(Note about this book: It is a worthy compilation of well-known, lesser-known and obscure African saints. What bothers me about it (so far, and I’m only into the first few pages) is that the author chooses to put down other saints while lifting up others. I understand that the saints weren’t perfect, and that all of them had their own inner demons to deal with, but I’d rather read biographies of saints that highlight their particular strengths and challenges they had to overcome, without resorting to criticizing their “fellow saints” in the process. For instance, I did not like the author’s reference to St. Jerome being “acrimonious”. I tend to regard the saints as somewhat like my parents — I know they’ve got faults, but I love them anyway, and would prefer to focus on what’s admirable and inspiring about them.)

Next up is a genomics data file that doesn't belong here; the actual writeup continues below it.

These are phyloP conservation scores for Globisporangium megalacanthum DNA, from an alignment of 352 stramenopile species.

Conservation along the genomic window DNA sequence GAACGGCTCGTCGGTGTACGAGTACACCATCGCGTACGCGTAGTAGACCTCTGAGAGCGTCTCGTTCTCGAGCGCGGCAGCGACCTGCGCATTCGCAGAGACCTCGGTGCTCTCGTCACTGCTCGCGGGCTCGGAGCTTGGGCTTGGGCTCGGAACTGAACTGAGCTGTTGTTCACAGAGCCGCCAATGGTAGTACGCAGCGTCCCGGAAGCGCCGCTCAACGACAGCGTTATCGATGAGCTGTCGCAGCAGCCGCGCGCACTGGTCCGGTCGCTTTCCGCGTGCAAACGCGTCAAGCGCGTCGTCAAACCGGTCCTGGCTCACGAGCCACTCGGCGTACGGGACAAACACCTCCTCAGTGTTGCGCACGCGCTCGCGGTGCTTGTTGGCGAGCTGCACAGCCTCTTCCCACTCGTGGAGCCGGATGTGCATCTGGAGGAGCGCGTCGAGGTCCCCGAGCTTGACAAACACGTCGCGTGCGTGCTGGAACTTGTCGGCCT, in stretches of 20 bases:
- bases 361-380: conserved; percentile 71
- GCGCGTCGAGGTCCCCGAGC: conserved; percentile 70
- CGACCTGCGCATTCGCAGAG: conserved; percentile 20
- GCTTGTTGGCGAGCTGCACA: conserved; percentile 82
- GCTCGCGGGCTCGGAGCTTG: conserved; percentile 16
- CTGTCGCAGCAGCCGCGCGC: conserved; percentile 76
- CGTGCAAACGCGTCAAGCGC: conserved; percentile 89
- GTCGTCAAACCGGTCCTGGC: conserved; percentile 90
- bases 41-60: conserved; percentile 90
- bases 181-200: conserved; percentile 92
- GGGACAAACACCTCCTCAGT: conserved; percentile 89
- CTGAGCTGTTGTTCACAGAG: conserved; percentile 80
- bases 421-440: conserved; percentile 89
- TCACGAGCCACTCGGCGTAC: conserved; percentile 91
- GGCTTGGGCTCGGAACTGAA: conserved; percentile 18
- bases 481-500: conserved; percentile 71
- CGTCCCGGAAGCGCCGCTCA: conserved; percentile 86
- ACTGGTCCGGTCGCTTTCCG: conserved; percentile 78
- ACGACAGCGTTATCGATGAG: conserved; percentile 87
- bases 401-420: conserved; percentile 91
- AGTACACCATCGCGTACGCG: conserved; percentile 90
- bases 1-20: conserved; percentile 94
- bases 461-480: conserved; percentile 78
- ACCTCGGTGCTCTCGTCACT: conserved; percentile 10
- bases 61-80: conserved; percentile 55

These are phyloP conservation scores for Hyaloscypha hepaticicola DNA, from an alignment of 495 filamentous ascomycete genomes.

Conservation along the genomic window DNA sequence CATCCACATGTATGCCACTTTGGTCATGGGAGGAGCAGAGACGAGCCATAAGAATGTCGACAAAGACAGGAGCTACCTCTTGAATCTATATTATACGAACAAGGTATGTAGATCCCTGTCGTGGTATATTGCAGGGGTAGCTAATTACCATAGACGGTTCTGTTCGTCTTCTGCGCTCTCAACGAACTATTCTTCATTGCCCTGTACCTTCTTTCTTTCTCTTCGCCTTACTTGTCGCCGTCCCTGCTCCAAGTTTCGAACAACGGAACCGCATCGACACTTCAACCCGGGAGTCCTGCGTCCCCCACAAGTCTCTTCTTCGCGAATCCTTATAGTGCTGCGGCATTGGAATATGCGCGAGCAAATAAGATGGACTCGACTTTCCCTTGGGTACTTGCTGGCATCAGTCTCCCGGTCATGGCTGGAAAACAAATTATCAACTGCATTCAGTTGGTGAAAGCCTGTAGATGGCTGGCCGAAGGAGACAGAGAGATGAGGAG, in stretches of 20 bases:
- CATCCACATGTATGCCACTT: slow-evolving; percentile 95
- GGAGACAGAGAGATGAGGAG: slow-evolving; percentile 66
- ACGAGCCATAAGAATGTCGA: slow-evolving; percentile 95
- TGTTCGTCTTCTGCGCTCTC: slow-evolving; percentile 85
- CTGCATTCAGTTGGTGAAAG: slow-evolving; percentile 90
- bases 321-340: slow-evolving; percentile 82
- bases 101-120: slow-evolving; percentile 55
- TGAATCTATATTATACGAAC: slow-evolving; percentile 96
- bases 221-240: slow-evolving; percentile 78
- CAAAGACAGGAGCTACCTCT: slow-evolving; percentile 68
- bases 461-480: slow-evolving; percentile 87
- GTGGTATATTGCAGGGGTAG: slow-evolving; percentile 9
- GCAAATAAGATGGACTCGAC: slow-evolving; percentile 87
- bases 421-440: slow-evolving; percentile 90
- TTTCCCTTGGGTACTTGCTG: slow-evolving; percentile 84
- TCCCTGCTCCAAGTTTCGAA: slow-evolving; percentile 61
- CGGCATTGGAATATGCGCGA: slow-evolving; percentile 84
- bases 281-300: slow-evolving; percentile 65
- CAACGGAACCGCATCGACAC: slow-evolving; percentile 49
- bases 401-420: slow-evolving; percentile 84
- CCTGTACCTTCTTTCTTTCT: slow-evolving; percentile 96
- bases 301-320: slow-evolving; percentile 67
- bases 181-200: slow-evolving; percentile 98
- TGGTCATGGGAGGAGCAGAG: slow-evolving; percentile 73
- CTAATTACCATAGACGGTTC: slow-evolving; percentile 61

Read Aloud: The Day of Ahmed’s Secret Study questions: 1. What was Ahmed’s secret? 2. Do you remember the first time you learned to read? 3. Describe in a few sentences what it felt like to finally be able to read. Add notes to the Egypt section of our Africa scrapbook.
from The Momo Cookbook
Tomato Confit (p. 56)
Harira (p. 69)
Potato Gratin with Fresh Coriander (p. 100)
Dried Fruit Salad (p. 173)
Read Aloud: A is for Africa. Add notes to the Nigeria page.
Read Aloud: Moja Means One. Copy and illustrate the numbers in the book.
Older kids: Read African Fractals. Take note of interesting information and include in the Math section of the Africa scrapbook.
Print out banknotes to add to your country pages. You can find them here, and here. Or use the Rand workpages here.